The way Jesus and his disciples prayed and how they understood their roles in praying The Lord’s Prayer are very different from the ways we pray today. We must learn our role in prayer before learning about the meanings of the Hebrew words Jesus taught his disciples to pray. Below are some key insights about prayer in Jesus’s Jewish culture.
1. Prayer is the human side of an unending dialogue between God and humans.
2. God speaks to people through the grandeur of nature, the drama of history and the Jewish Scriptures.
3. God speaks to humans of his love for them, of his purposes for creating them, and of the ultimate goodness of all existence.
4. Humans speak to God through prayer – ongoing personal dialogues and collective (community) prayers.
The Lord’s Prayer is a collective prayer -- our Father, our daily bread, forgive us, our sins, we forgive, do not bring us, and protect us.1 The entire prayer uses the plural. It’s not a prayer about me and my; it is about we and us.
In the Jewish culture, collective prayers play an educational role in the community. They teach enduring values, wisdom, principles, laws, commandments, etc. that educate those praying about the things that are shared by members of Jewish communities throughout the world. The ultimate purpose of prayer in the Jewish culture is this -- bring people closer to God so they may more faithfully perform his will.2
In my religion and culture, when we said “Amen!” at the end of a prayer – that was it! We had done our part. We had made God aware of something we wanted or needed – now it’s up to Him!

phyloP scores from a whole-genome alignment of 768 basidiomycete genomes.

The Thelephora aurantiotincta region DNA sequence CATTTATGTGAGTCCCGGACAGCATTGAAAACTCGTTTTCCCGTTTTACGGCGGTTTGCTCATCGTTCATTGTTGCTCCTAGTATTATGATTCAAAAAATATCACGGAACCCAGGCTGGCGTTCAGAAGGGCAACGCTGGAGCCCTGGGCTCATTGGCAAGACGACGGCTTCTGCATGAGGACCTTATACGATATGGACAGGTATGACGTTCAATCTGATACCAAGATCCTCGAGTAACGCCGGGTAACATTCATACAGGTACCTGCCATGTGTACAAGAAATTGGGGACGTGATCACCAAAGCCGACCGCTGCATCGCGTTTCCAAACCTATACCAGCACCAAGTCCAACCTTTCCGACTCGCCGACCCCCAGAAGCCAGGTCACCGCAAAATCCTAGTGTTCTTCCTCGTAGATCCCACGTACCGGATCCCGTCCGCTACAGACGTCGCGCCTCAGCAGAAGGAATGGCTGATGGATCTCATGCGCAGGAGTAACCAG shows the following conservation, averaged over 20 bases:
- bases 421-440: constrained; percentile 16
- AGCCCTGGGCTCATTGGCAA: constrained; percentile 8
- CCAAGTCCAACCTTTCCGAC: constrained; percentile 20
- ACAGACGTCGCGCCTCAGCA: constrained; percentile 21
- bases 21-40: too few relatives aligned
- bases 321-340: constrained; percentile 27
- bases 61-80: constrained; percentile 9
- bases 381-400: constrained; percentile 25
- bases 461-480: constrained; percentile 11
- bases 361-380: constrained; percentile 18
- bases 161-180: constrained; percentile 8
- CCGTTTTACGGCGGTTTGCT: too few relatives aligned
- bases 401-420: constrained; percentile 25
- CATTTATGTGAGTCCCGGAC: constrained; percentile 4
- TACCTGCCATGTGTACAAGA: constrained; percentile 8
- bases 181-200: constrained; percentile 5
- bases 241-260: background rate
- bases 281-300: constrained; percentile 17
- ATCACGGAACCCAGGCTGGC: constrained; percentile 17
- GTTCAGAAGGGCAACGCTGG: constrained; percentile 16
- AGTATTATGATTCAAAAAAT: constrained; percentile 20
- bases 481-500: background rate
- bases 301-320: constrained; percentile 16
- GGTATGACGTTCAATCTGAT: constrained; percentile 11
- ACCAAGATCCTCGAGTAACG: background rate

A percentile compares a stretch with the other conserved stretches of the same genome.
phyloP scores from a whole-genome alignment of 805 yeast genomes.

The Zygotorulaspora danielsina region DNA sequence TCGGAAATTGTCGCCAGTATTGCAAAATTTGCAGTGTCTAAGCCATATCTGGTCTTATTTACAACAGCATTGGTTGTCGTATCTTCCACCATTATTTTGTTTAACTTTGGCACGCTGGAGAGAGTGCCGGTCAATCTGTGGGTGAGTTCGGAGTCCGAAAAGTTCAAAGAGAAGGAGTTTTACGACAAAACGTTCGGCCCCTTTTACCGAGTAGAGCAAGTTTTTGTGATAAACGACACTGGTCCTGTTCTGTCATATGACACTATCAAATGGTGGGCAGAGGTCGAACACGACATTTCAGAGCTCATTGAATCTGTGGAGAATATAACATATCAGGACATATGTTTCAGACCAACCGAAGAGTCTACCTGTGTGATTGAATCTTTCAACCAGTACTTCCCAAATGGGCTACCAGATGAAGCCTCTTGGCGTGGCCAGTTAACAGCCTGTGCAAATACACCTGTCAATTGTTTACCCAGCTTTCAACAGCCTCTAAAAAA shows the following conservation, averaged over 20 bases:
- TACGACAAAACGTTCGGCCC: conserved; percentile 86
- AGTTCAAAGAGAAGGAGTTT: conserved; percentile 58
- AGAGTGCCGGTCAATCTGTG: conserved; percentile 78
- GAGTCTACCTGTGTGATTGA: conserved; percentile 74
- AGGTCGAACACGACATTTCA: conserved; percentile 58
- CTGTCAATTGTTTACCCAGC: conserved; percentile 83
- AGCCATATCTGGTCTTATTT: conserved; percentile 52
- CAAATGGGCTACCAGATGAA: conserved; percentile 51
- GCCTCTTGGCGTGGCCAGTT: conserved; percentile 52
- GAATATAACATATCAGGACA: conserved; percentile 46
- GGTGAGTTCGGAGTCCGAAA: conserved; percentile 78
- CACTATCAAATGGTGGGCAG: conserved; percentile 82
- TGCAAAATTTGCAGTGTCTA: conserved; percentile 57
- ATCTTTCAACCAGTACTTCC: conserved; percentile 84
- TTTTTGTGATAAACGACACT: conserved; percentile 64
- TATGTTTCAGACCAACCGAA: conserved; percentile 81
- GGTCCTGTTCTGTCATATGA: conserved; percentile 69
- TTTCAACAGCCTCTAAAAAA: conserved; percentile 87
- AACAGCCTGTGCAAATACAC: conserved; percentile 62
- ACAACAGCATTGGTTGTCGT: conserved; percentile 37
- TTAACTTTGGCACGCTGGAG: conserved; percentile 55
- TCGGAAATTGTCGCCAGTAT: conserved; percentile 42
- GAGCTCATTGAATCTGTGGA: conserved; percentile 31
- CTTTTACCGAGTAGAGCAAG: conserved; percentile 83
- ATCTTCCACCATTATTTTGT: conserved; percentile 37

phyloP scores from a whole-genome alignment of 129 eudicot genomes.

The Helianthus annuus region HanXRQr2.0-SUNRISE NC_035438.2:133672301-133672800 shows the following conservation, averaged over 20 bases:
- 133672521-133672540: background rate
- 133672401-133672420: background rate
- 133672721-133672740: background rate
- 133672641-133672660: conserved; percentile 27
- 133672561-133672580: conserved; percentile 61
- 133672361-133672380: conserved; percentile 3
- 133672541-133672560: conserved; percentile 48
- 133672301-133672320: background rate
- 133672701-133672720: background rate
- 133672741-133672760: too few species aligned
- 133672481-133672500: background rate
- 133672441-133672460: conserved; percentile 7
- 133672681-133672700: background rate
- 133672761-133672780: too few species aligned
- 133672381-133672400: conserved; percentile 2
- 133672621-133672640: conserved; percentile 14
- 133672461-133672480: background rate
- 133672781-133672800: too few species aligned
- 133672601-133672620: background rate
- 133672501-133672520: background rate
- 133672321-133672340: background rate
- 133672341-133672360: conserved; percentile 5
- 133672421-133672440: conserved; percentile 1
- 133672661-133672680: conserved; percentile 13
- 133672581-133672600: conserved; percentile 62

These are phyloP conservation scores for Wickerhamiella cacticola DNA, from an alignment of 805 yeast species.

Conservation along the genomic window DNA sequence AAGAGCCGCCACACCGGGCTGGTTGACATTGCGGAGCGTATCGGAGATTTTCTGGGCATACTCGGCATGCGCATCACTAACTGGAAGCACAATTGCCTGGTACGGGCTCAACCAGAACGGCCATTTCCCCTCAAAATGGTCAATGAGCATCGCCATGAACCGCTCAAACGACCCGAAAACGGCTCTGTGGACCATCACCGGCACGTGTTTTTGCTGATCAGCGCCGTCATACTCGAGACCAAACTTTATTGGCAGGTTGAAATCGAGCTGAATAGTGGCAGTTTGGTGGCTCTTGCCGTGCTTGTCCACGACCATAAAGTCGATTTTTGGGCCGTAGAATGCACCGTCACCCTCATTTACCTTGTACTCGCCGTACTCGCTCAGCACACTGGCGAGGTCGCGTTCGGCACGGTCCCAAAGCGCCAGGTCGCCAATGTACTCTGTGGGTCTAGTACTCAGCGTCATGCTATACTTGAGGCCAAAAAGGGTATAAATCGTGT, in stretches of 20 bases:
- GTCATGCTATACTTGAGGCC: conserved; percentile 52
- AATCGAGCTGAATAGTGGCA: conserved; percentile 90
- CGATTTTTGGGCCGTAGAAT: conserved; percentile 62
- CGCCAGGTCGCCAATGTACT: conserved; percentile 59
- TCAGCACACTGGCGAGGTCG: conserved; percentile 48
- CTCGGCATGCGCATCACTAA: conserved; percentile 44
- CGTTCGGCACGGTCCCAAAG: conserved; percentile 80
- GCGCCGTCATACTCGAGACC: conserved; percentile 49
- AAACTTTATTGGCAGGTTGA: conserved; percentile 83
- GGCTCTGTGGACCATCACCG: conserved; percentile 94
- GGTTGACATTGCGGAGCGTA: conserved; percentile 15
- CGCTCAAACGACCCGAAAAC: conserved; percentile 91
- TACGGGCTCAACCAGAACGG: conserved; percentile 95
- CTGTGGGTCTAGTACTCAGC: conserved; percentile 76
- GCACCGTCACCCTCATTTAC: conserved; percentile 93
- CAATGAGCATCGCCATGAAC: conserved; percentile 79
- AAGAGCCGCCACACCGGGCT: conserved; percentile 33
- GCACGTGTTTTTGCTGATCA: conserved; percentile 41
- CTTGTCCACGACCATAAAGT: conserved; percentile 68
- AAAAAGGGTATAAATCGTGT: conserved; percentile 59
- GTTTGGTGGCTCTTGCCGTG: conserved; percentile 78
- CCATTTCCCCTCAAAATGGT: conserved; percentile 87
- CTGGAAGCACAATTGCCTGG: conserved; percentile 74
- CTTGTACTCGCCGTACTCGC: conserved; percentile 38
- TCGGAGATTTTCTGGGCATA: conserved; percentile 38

In Jesus’s religion and culture, the “Amen!” signaled the beginning of the next phase of prayer – becoming actively involved in making the words they had just prayed a reality! This is the most important step in rediscovering the power of The Lord’s Prayer, so I will repeat it.
Immediately after saying “Amen!” the disciples became actively involved in making the words of the prayer a reality in their lives and world!
When the disciple asked Jesus to teach them how to pray -- he was asking Jesus to give them instructions about what they are supposed to do. Praying The Lord’s Prayer repeatedly was an educational exercise as well as reminders of their roles in making the Kingdom of Heaven a reality on the earth. This is doing God’s will. God’s will is something that humans do. God expects -- and empowered those created in His image -- to do their parts too, not only in this prayer, but in every prayer they pray.
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1 A Prayer to Our Father: Hebrew Origins of the Lord’s Prayer by Nehemia Gordon and Keith Johnson, © 2009; p. 146.
2 The Prayer Book: Weekday, Sabbath and Festival; translated and arranged by Ben Zion Bokser © 1983; Behrman House Publishers, Inc., New York, NY; pp. viii, ix.